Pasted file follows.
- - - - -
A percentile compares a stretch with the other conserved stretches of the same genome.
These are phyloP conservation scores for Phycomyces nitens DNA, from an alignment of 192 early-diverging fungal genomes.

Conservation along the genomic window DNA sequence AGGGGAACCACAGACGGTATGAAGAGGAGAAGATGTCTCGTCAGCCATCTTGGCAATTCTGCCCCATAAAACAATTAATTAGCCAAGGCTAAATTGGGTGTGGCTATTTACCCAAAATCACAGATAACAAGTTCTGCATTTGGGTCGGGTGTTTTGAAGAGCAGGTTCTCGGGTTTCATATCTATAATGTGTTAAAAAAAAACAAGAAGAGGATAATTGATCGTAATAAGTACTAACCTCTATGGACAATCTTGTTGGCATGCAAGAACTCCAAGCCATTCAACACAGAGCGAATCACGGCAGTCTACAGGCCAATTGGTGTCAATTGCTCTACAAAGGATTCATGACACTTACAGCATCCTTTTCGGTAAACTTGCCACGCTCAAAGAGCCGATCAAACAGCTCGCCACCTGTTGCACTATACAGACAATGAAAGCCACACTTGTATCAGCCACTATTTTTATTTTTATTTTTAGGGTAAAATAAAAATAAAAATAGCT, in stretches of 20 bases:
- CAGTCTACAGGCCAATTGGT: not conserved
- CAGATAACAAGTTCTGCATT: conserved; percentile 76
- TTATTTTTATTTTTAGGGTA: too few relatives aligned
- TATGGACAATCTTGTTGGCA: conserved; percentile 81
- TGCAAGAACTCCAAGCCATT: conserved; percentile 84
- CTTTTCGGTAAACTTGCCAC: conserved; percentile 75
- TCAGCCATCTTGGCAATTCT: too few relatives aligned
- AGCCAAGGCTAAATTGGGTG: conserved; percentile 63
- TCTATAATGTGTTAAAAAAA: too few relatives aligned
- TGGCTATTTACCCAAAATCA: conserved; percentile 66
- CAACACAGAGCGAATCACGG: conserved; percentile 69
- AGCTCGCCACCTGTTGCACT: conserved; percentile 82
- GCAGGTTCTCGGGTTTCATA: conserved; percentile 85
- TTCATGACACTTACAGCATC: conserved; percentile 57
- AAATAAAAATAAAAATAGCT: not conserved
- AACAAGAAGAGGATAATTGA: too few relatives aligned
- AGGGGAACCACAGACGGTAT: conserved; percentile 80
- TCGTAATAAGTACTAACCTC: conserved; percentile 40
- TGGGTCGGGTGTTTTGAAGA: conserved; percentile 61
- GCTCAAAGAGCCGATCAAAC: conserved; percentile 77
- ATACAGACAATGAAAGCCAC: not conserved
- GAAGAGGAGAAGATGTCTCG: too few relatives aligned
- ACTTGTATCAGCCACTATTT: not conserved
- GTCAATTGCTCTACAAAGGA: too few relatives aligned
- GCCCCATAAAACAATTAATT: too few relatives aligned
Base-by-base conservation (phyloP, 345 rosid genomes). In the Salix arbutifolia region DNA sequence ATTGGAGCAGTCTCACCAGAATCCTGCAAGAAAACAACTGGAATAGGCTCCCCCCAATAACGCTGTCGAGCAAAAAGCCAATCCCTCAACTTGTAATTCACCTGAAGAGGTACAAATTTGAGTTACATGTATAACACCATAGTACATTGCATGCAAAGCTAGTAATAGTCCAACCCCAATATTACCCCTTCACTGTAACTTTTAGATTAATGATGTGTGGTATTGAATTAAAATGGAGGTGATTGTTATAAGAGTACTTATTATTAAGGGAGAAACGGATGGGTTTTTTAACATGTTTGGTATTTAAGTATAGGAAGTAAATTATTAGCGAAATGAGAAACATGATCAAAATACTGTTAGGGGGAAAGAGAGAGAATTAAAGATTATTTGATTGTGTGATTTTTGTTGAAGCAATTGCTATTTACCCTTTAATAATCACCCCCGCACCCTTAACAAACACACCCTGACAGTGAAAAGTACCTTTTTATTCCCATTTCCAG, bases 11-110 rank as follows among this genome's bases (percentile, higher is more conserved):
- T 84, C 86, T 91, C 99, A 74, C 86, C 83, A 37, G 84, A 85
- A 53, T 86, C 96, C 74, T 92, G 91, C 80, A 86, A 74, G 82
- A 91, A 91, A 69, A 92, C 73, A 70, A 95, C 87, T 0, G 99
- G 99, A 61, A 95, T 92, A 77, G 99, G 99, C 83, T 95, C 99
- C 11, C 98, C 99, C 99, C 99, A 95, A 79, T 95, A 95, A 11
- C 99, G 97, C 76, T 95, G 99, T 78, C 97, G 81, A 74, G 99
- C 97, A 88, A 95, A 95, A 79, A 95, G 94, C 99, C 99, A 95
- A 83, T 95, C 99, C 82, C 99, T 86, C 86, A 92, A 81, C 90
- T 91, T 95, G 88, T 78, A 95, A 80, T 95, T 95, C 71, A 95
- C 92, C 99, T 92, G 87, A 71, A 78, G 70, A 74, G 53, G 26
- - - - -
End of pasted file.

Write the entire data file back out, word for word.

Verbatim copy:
A percentile compares a stretch with the other conserved stretches of the same genome.
These are phyloP conservation scores for Phycomyces nitens DNA, from an alignment of 192 early-diverging fungal genomes.

Conservation along the genomic window DNA sequence AGGGGAACCACAGACGGTATGAAGAGGAGAAGATGTCTCGTCAGCCATCTTGGCAATTCTGCCCCATAAAACAATTAATTAGCCAAGGCTAAATTGGGTGTGGCTATTTACCCAAAATCACAGATAACAAGTTCTGCATTTGGGTCGGGTGTTTTGAAGAGCAGGTTCTCGGGTTTCATATCTATAATGTGTTAAAAAAAAACAAGAAGAGGATAATTGATCGTAATAAGTACTAACCTCTATGGACAATCTTGTTGGCATGCAAGAACTCCAAGCCATTCAACACAGAGCGAATCACGGCAGTCTACAGGCCAATTGGTGTCAATTGCTCTACAAAGGATTCATGACACTTACAGCATCCTTTTCGGTAAACTTGCCACGCTCAAAGAGCCGATCAAACAGCTCGCCACCTGTTGCACTATACAGACAATGAAAGCCACACTTGTATCAGCCACTATTTTTATTTTTATTTTTAGGGTAAAATAAAAATAAAAATAGCT, in stretches of 20 bases:
- CAGTCTACAGGCCAATTGGT: not conserved
- CAGATAACAAGTTCTGCATT: conserved; percentile 76
- TTATTTTTATTTTTAGGGTA: too few relatives aligned
- TATGGACAATCTTGTTGGCA: conserved; percentile 81
- TGCAAGAACTCCAAGCCATT: conserved; percentile 84
- CTTTTCGGTAAACTTGCCAC: conserved; percentile 75
- TCAGCCATCTTGGCAATTCT: too few relatives aligned
- AGCCAAGGCTAAATTGGGTG: conserved; percentile 63
- TCTATAATGTGTTAAAAAAA: too few relatives aligned
- TGGCTATTTACCCAAAATCA: conserved; percentile 66
- CAACACAGAGCGAATCACGG: conserved; percentile 69
- AGCTCGCCACCTGTTGCACT: conserved; percentile 82
- GCAGGTTCTCGGGTTTCATA: conserved; percentile 85
- TTCATGACACTTACAGCATC: conserved; percentile 57
- AAATAAAAATAAAAATAGCT: not conserved
- AACAAGAAGAGGATAATTGA: too few relatives aligned
- AGGGGAACCACAGACGGTAT: conserved; percentile 80
- TCGTAATAAGTACTAACCTC: conserved; percentile 40
- TGGGTCGGGTGTTTTGAAGA: conserved; percentile 61
- GCTCAAAGAGCCGATCAAAC: conserved; percentile 77
- ATACAGACAATGAAAGCCAC: not conserved
- GAAGAGGAGAAGATGTCTCG: too few relatives aligned
- ACTTGTATCAGCCACTATTT: not conserved
- GTCAATTGCTCTACAAAGGA: too few relatives aligned
- GCCCCATAAAACAATTAATT: too few relatives aligned
Base-by-base conservation (phyloP, 345 rosid genomes). In the Salix arbutifolia region DNA sequence ATTGGAGCAGTCTCACCAGAATCCTGCAAGAAAACAACTGGAATAGGCTCCCCCCAATAACGCTGTCGAGCAAAAAGCCAATCCCTCAACTTGTAATTCACCTGAAGAGGTACAAATTTGAGTTACATGTATAACACCATAGTACATTGCATGCAAAGCTAGTAATAGTCCAACCCCAATATTACCCCTTCACTGTAACTTTTAGATTAATGATGTGTGGTATTGAATTAAAATGGAGGTGATTGTTATAAGAGTACTTATTATTAAGGGAGAAACGGATGGGTTTTTTAACATGTTTGGTATTTAAGTATAGGAAGTAAATTATTAGCGAAATGAGAAACATGATCAAAATACTGTTAGGGGGAAAGAGAGAGAATTAAAGATTATTTGATTGTGTGATTTTTGTTGAAGCAATTGCTATTTACCCTTTAATAATCACCCCCGCACCCTTAACAAACACACCCTGACAGTGAAAAGTACCTTTTTATTCCCATTTCCAG, bases 11-110 rank as follows among this genome's bases (percentile, higher is more conserved):
- T 84, C 86, T 91, C 99, A 74, C 86, C 83, A 37, G 84, A 85
- A 53, T 86, C 96, C 74, T 92, G 91, C 80, A 86, A 74, G 82
- A 91, A 91, A 69, A 92, C 73, A 70, A 95, C 87, T 0, G 99
- G 99, A 61, A 95, T 92, A 77, G 99, G 99, C 83, T 95, C 99
- C 11, C 98, C 99, C 99, C 99, A 95, A 79, T 95, A 95, A 11
- C 99, G 97, C 76, T 95, G 99, T 78, C 97, G 81, A 74, G 99
- C 97, A 88, A 95, A 95, A 79, A 95, G 94, C 99, C 99, A 95
- A 83, T 95, C 99, C 82, C 99, T 86, C 86, A 92, A 81, C 90
- T 91, T 95, G 88, T 78, A 95, A 80, T 95, T 95, C 71, A 95
- C 92, C 99, T 92, G 87, A 71, A 78, G 70, A 74, G 53, G 26